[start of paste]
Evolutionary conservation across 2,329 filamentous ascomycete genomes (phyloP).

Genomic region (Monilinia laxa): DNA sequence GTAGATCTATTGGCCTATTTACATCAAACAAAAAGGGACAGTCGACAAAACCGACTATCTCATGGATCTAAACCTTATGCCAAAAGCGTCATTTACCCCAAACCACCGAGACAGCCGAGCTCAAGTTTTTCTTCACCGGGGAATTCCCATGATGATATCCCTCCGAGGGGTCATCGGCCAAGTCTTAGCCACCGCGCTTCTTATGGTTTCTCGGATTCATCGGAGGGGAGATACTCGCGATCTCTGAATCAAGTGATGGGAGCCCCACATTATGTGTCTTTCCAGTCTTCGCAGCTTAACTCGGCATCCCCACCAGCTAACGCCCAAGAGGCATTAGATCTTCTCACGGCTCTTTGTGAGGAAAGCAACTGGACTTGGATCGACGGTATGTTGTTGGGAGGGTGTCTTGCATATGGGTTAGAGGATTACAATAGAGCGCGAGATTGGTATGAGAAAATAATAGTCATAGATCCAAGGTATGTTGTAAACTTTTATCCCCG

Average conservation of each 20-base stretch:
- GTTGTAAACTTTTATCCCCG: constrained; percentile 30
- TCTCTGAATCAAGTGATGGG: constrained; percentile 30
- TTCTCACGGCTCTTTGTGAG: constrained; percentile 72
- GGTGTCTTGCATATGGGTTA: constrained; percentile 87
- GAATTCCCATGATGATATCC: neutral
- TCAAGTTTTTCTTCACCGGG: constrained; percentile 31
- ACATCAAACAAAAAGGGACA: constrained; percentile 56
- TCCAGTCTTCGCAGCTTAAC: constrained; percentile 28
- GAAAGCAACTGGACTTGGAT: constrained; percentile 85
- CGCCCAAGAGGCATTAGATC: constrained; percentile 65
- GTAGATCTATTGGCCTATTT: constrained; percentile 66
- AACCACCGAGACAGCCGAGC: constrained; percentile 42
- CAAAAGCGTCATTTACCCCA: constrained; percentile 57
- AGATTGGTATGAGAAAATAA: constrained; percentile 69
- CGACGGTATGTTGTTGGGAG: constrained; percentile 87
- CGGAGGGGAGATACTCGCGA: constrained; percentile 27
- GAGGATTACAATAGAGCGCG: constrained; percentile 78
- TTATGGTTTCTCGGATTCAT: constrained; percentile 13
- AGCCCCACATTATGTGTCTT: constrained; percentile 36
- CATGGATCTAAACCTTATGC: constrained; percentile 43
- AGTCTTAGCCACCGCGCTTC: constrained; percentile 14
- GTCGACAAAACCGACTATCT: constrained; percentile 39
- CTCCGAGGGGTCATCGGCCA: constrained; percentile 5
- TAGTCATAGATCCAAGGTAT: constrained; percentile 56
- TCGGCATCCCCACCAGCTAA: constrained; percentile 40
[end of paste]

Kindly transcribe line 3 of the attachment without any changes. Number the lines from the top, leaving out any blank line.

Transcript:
Average conservation of each 20-base stretch: